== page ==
Author ORCID Identifier

Year of Publication


Degree Name

Doctor of Philosophy (PhD)

Document Type

Doctoral Dissertation


Arts and Sciences



First Advisor

Dr. Sarah Lyon


Since the 1990s, the population on the Honduran island of Roatán has grown from around 20,000 (mostly English-speaking Islanders) to roughly 100,000 residents (at least half of which are native Spanish-speaking Ladinos from the Honduran mainland) (Bay Islands Voice 2014b). This population growth has occurred alongside increasing forms of economic and environmental precarity that have fueled widespread instability on the island. While ethnic tensions between Ladinos and Islanders have existed since colonial times, conflict between the groups reached a crescendo in 2014 after the murder of a cruise ship employee in Roatán by a Ladino migrant. This sparked a security crisis for the island’s idyllic tourism industry.

In an effort to address growing security concerns, municipal authorities proposed a plan that included the installation of surveillance cameras in key population centers, use of 24-hour police patrols, and implementation of an identification program to track migration to the island. Authorities argued Ladino migrants were not only an ecological burden on the island, but also a major source of criminal activity, leading to the tourism industry’s instability. Yet, while stakeholders of island tourism were quick to cite Ladino migration as a major source of precarity, my research shows its causes are much broader and more complex. I argue simply blaming population growth – without a nuanced analysis of emerging human-environment relationships – does little to explain the multifaceted causes of instability in Roatán’s tourism industry.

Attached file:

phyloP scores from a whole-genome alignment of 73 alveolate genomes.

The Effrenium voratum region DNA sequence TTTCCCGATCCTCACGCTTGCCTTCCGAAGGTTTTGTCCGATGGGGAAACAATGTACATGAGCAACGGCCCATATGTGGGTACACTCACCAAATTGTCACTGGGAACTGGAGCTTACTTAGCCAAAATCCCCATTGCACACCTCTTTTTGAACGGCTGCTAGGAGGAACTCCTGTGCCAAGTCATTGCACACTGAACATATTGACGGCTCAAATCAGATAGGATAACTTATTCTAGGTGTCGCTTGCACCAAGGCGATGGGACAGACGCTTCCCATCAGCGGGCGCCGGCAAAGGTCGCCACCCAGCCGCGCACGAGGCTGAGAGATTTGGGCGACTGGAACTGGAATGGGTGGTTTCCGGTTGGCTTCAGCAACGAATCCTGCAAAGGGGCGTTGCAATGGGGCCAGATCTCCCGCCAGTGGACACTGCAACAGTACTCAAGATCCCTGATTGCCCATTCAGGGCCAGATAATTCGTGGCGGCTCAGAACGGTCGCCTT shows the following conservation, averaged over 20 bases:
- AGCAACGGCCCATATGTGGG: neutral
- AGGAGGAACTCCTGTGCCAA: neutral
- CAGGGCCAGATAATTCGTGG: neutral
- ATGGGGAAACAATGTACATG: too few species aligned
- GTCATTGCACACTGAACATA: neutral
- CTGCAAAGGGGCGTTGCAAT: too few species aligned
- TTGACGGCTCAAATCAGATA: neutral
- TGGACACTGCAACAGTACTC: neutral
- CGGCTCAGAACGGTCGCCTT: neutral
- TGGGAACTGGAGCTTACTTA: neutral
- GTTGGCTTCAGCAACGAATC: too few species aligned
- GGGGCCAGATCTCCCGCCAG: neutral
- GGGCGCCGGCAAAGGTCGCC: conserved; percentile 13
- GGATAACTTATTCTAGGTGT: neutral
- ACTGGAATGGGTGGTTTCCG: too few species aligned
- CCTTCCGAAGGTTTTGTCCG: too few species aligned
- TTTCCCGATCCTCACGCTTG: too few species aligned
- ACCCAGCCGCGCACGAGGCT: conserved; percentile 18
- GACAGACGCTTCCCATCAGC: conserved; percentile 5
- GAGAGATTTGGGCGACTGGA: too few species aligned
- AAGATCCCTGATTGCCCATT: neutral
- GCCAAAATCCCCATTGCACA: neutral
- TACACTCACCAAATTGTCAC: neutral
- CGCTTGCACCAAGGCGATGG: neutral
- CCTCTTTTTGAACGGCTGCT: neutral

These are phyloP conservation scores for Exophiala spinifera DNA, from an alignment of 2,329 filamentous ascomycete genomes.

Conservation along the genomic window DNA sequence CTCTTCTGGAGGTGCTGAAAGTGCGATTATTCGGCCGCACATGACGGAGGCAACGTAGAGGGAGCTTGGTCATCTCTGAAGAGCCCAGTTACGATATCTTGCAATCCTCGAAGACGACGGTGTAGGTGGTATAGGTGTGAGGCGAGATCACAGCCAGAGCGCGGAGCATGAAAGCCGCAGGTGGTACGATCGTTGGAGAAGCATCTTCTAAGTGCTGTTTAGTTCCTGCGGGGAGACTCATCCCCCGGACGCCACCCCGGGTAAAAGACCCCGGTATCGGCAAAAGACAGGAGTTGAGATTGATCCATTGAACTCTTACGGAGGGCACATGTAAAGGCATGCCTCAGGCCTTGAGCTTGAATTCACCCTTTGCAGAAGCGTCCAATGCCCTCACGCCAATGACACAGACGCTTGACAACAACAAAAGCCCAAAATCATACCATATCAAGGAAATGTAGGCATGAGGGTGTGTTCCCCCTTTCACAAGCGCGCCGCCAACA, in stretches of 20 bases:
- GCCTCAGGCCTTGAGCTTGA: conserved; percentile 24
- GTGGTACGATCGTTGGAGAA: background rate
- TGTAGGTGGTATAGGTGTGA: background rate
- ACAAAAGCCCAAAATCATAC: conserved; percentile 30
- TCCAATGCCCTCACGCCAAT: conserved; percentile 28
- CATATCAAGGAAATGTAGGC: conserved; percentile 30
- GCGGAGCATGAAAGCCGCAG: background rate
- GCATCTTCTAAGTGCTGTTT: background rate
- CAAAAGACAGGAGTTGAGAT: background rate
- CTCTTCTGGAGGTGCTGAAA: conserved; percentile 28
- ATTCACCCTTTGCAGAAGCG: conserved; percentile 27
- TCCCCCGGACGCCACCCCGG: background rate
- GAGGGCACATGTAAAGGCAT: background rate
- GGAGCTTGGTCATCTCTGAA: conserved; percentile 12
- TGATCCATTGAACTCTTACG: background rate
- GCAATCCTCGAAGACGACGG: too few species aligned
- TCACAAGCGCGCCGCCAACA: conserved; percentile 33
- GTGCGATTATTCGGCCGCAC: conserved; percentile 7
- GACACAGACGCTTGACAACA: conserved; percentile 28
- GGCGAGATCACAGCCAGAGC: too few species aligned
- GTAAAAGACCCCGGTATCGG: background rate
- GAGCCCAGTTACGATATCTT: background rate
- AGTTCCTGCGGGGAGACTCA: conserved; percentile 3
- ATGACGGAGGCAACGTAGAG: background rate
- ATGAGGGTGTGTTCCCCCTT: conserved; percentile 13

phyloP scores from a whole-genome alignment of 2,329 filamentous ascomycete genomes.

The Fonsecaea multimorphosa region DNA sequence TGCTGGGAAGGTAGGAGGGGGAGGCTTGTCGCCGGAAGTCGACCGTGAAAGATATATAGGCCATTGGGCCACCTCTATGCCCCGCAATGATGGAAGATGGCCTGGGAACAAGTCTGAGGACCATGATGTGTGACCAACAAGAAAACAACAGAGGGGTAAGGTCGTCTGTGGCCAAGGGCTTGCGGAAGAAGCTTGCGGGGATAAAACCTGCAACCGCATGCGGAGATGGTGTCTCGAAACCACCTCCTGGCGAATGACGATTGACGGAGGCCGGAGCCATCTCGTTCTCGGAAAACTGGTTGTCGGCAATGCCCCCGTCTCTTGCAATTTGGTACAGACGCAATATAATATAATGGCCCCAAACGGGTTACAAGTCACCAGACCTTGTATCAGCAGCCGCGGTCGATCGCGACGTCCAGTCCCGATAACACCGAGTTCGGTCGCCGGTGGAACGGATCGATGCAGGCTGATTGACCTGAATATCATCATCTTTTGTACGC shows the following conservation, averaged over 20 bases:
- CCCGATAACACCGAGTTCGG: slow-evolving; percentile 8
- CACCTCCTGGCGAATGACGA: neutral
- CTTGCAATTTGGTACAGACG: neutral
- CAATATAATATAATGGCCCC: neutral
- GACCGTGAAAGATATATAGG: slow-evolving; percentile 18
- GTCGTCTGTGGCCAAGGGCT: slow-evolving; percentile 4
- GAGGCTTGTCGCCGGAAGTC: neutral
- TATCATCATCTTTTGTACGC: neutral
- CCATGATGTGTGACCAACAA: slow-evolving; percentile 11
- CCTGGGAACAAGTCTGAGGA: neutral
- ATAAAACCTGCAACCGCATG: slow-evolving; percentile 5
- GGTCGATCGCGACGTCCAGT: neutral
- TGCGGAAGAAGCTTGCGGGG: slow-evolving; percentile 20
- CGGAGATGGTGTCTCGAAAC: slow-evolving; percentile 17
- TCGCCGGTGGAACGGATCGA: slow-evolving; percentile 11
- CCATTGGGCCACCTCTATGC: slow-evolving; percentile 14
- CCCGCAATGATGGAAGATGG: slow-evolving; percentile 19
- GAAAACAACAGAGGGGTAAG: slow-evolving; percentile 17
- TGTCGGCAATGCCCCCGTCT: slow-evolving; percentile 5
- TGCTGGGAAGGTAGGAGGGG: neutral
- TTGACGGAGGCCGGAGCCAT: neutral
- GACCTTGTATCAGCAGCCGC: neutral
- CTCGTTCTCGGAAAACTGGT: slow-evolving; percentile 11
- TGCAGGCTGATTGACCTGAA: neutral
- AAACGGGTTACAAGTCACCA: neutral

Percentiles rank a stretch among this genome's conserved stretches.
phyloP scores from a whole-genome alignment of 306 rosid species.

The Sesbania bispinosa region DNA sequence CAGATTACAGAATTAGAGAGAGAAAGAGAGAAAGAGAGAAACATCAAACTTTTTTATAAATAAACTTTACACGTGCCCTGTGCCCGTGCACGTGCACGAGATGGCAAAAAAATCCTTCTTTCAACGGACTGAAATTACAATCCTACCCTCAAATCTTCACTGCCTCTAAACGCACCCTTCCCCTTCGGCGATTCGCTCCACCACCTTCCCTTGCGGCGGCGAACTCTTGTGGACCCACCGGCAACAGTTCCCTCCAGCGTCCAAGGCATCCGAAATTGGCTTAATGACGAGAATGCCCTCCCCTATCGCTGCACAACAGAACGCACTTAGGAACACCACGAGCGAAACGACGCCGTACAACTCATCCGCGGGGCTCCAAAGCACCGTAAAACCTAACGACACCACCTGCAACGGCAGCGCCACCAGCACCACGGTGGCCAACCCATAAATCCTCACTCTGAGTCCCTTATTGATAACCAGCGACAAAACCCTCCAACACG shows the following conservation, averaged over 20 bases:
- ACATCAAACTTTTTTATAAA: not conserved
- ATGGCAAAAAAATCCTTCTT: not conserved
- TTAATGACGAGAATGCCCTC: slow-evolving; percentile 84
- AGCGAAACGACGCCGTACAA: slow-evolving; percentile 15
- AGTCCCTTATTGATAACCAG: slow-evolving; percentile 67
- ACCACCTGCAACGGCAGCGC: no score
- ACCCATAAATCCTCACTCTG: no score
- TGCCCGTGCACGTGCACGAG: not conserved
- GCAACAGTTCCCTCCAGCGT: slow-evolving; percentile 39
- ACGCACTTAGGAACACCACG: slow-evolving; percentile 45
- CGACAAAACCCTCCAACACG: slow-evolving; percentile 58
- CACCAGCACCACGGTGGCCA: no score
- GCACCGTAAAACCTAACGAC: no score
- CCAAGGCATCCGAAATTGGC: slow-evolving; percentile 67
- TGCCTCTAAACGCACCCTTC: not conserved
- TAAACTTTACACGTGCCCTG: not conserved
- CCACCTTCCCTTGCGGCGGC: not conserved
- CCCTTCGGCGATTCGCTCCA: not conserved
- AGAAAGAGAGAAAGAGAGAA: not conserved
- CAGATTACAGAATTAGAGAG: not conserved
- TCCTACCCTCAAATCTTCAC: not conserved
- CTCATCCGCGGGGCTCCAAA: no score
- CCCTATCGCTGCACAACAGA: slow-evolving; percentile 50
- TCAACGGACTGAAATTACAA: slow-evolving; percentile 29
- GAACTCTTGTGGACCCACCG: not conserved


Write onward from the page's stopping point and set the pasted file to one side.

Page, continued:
Drawing on twelve months of ethnographic research, I find the instability in Roatán’s tourism industry is more fully explained through four overlapping crises playing out across Honduras for the majority poor, including: a lack of physical and political representation, struggles over land rights, social and economic immobilities, and disappearing childhood.

I examine this precarity as part of wider trends in global capitalism (e.g. increased expulsions of people from their lands), but also as something inextricably local in nature (e.g. filtered through a Ladino threat narrative). My analysis contributes to broader conversations occurring in the field of anthropology about how to discern and make sense of the growing forms of precarity humans face. For example, Sassen (2014) argues pinpointing the causes of precarity, such as those shaping life in Roatán, has grown more challenging as complex constellations of power obscure direct causal relationships. Parsing out the complicated relationships between formations of power on the Honduran mainland and growing sources of precarity on Roatán is one way I add to this body of literature. My research also contributes to this issue through examinations of the everyday cultural productions of value, meaning, and hope that emerge through engagements with the tourism industry—and how they anchor people amidst the backdrop of escalating uncertainty.

Digital Object Identifier (DOI)